1.0 Threat and Vulnerability Management 2.0 Software and Systems Security 2.1 Given a scenario, apply security solutions for infrastructure management. Cloud vs. on-premises Asset management Segmentation Physical Virtual Jumpbox System isolation Air gap Network architecture Physical Software-define Virtual private cloud (VPC) Virtual private network (VPN) Serverless Change management Virtualization Virtual desktop infrastructure (VDI) Containerization Identity and access management Privilege management Multifactor authentication (MFA) Single sign-on (SSO) Federation Role-based Attribute-based Mandatory Manual review Cloud access security broker (CASB) Honeypot Monitoring and logging Encryption Certificate management Active defence 2.2 Explain software assurance best practices. Platforms Mobile Web application Client/server Embedded System-on-chip (SoC) Firmware Software development life cycle (SDLC) integration DevSecOps Software assessment methods User acceptance testing Stress test application Security regression testing Code review Secure coding best practices Input validation Output encoding Session management Authentication Data protection Parameterized queries Static analysis tools Dynamic analysis tools Formal methods for verification of critical software Service-oriented architecture Security Assertions Markup Language (SAML) Simple Object Access Protocol (SOAP) Representational State Transfer (REST) Microservices 2.3 Explain hardware assurance best practices. Hardware root of trust Trusted platform module (TPM) Hardware security module (HSM) eFuse Unified Extensible Firmware Interface (UEFI) Trusted foundry Secure processing Trusted execution Secure enclave Processor security extensions Atomic execution Anti-tamper Self-encrypting drive Trusted firmware updates Measured boot and attestation Bus encryption 3.0 Security Operations and Monitoring 3.1 Given a scenario, analyze data as part of security monitoring activities. Heuristics Trend analysis Endpoint Malware Reverse engineering Memory System and application behavior Known-good behavior Anomalous behavior Exploit techniques File system User and entity behavior analytics (UEBA) Network Uniform Resource Locator (URL) and domain name system (DNS) analysis Domain generation algorithm Flow analysis Packet and protocol analysis Malware Log review Event logs Syslog Firewall logs Web application firewall (WAF) Proxy Intrusion detection system (IDS)/ Intrusion prevention system (IPS) Impact analysis Organization impact vs. localized impact Immediate vs. total Security information and event management (SIEM) review Rule writing Known-bad Internet protocol (IP) Dashboard Query writing String search Script Piping E-mail analysis Malicious payload Domain Keys Identified Mail (DKIM) Domain-based Message Authentication, Reporting, and Conformance (DMARC) Sender Policy Framework (SPF) Phishing Forwarding Digital signature E-mail signature block Embedded links Impersonation Header 3.2 Given a scenario, implement configuration changes to existing controls to improve security. Permissions Whitelisting Blacklisting Firewall Intrusion prevention system (IPS) rules Data loss prevention (DLP) Endpoint detection and response (EDR) Network access control (NAC) Sinkholing Malware signatures Sandboxing Port security 3.3 Explain the importance of proactive threat hunting Establishing a hypothesis Profiling threat actors and activities Threat hunting tactics Executable process analysis Reducing the attack surface area Bundling critical assets Attack vectors Integrated intelligence Improving detection capabilities 3.4 Compare and contrast automation concepts and technologies. Workflow orchestration Security Orchestration, Automation, and Response (SOAR) Scripting Application programming interface (API) integration Automated malware signature creation Data enrichment Threat feed combination Machine learning Use of automation protocols and standards Security Content Automation Protocol (SCAP) Continuous integration Continuous deployment/delivery 4.0 Incident Response 4.1 Explain the importance of the incident response process. Communication plan Limiting communication to trusted parties Disclosing based on regulatory/ legislative requirements Preventing inadvertent release of information Using a secure method of communication Reporting requirements Response coordination with relevant entities Legal Human resources Public relations Internal and external Law enforcement Senior leadership Regulatory bodies Factors contributing to data criticality Personally identifiable information (PII) Personal health information (PHI) Sensitive personal information (SPI) High value asset Financial information Intellectual property Corporate information 4.2 Given a scenario, apply the appropriate incident response procedure. Preparation Training Testing Documentation of procedures Detection and analysis Characteristics contributing to severity level classification Downtime Recovery time Data integrity Economic System process criticality Reverse engineering Data correlation Containment Eradication and recovery Vulnerability mitigation Sanitization Reconstruction/reimaging Secure disposal Patching Restoration of permissions Reconstitution of resources Restoration of capabilities and services Verification of logging/ communication to security monitoring Post-incident activities Evidence retention Lessons learned report Change control process Incident response plan update Incident summary report IoC generation Monitoring 4.3 Given an incident, analyze potential indicators of compromise. Network-related Bandwidth consumption Beaconing Irregular peer-to-peer communication Rogue device on the network Scan/sweep Unusual traffic spike Common protocol over non-standard port Host-related Processor consumption Memory consumption Drive capacity consumption Unauthorized software Malicious process Unauthorized change Unauthorized privilege Data exfiltration Abnormal OS process behavior File system change or anomaly Registry change or anomaly Unauthorized scheduled task Application-related Anomalous activity Introduction of new accounts Unexpected output Unexpected outbound communication Service interruption Application log 4.4 Given a scenario, utilize basic digital forensics techniques. Network Endpoint Mobile Cloud Virtualization Legal hold Procedures Hashing Carving Data acquisition 5.0 Compliance and Assessment 5.1 Understand the importance of data privacy and protection. Privacy vs. security Non-technical controls Classification Ownership Retention Data types Retention standards Confidentiality Legal requirements Data sovereignty Data minimization Purpose limitation Non-disclosure agreement (NDA) Technical controls Encryption Data loss prevention (DLP) Data masking Deidentification Tokenization Digital rights management (DRM) ? Watermarking Geographic access requirements Access controls 5.2 Given a scenario, apply security concepts in support of organizational risk mitigation. Business impact analysis Risk identification process Risk calculation Communication of risk factors Risk prioritization Security controls - Engineering tradeoffs Systems assessment Documented compensating controls Training and exercises Red team Blue team White team Tabletop exercise Supply chain assessment Vendor due diligence Hardware source authenticity 5.3 Explain the importance of frameworks, policies, procedures, and controls. Frameworks Policies and procedures Code of conduct/ethics Acceptable use policy (AUP) Password policy Data ownership Data retention Account management Continuous monitoring Work product retention Category Managerial Operational Technical Control type Preventative Detective Corrective Deterrent Compensating Physical Audits and assessments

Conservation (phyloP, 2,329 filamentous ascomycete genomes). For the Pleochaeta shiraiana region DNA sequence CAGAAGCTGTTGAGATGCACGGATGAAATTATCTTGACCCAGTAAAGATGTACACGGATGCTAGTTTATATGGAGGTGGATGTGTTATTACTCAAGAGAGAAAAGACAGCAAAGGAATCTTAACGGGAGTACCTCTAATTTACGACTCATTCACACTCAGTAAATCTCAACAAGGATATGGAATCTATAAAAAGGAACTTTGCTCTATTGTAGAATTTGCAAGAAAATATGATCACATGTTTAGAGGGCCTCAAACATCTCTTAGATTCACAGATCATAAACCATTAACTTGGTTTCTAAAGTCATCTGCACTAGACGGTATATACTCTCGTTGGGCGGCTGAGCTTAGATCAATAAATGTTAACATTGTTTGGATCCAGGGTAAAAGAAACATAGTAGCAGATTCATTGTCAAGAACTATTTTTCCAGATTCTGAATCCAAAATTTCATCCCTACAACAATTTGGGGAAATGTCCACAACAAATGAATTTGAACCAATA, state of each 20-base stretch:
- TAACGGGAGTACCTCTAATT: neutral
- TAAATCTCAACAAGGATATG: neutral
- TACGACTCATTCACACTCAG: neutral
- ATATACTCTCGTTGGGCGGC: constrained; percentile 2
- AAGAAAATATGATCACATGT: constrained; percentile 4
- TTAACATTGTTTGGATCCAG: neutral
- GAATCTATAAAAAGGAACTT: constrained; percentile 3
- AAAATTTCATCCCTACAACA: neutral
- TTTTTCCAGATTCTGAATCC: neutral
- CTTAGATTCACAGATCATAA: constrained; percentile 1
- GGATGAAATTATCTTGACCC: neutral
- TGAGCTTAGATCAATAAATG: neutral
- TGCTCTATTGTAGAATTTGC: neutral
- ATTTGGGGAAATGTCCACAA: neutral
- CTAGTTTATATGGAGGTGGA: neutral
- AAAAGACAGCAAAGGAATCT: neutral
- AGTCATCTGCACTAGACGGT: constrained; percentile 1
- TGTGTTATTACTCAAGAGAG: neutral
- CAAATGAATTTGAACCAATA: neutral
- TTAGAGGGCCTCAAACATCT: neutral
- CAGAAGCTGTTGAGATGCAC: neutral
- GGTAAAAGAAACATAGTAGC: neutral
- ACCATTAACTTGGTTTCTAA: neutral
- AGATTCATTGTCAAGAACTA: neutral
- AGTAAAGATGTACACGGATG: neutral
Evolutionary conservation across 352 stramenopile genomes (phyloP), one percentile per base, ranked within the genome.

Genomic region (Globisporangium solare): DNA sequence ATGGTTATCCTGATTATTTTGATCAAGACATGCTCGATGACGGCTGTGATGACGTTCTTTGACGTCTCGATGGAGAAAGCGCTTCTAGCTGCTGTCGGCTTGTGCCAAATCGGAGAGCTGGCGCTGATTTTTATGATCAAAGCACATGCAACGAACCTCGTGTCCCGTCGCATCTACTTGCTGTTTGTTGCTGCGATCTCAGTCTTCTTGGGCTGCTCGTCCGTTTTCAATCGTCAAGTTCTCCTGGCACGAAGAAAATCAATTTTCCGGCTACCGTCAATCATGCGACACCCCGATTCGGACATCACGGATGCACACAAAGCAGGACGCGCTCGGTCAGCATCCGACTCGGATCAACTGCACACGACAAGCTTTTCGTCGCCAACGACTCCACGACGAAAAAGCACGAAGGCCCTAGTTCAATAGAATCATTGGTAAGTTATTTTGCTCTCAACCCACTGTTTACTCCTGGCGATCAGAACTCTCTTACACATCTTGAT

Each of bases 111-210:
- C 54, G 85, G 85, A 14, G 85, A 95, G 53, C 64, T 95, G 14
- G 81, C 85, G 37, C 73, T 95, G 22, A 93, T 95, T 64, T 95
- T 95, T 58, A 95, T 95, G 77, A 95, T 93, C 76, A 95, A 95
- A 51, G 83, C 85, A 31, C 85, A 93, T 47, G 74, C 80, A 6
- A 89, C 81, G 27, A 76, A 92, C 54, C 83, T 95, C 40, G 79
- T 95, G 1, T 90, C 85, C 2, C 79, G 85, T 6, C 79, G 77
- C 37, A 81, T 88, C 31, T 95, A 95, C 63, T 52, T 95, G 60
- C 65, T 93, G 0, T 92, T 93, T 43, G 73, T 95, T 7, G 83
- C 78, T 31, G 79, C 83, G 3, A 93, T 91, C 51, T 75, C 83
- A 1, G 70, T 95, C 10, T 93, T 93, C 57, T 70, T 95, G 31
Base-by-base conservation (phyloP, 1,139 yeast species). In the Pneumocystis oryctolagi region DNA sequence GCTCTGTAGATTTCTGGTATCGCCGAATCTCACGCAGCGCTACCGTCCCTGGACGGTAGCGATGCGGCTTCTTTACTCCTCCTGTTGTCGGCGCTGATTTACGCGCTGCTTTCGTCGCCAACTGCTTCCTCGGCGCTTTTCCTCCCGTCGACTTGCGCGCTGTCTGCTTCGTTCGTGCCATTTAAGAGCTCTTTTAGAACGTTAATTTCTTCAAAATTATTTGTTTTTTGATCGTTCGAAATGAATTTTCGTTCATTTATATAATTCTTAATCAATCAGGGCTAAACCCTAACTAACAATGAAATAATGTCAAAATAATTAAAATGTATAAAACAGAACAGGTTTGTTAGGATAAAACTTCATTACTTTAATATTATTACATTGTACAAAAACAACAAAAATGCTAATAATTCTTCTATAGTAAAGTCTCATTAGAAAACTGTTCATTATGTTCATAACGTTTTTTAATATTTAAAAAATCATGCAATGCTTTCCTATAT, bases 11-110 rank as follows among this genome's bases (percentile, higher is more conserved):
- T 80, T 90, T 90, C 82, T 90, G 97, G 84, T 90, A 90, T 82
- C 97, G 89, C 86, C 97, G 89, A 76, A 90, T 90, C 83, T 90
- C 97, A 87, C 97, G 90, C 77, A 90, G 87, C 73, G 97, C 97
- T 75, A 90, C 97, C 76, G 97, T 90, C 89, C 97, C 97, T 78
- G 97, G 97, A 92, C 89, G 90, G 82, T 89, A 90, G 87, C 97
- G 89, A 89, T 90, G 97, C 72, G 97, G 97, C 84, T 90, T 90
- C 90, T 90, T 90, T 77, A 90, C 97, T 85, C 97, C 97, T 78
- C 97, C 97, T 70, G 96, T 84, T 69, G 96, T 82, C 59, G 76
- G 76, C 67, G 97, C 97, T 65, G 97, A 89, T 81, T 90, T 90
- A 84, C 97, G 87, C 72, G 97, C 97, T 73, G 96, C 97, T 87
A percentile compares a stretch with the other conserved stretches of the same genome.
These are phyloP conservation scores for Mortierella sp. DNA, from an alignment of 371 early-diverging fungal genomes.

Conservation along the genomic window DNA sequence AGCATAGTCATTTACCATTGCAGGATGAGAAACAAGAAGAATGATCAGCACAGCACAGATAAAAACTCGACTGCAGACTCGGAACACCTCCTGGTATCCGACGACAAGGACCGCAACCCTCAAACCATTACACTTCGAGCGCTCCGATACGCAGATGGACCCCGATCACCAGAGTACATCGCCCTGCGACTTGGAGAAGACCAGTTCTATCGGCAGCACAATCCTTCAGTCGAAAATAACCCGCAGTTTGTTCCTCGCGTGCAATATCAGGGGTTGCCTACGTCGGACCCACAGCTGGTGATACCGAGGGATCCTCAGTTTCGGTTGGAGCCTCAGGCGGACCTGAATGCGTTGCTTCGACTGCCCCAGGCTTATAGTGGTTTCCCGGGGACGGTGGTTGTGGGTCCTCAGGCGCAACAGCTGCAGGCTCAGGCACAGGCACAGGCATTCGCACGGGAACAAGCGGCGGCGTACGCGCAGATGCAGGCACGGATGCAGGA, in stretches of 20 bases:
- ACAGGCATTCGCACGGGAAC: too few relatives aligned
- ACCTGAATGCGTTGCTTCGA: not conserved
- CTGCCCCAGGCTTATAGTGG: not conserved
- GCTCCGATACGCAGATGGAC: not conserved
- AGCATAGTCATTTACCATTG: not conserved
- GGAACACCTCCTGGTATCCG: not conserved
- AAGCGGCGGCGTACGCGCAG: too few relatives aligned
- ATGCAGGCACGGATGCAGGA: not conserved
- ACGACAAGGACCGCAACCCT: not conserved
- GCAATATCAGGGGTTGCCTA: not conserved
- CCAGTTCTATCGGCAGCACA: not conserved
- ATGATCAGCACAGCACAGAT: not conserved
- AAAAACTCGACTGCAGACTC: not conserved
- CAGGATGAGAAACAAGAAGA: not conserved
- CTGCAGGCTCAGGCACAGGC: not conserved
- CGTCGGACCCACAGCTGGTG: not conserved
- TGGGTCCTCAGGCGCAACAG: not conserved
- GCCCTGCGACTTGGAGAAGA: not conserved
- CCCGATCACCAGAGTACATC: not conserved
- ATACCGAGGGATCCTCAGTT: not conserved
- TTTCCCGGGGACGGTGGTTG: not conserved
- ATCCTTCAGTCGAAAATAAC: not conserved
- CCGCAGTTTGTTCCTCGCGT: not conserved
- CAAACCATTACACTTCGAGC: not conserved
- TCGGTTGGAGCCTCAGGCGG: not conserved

CySA+ Training FAQs
What is CompTIA CySA+ certification?
Cybersecurity Analyst (CySA+) is an IT workforce certfication. It applies behavioral analytics to networks and devices to help prevent, detect and combat cyber threats.
How do I earn CompTIA CySA+ certification?
To earn this certification, you must take and pass CompTIA exam CS0-002.
How do I take the CySA+ exam (CS0-002)?
Course tuition includes an exam voucher. The exam is offered through Pearson Vue.
How do I maintain my CompTIA CySA+ certification?
You must earn 60 CompTIA CEUs over a three-year period to maintain CySA+ certification. Maintain your CompTIA certification with CEU-approved training.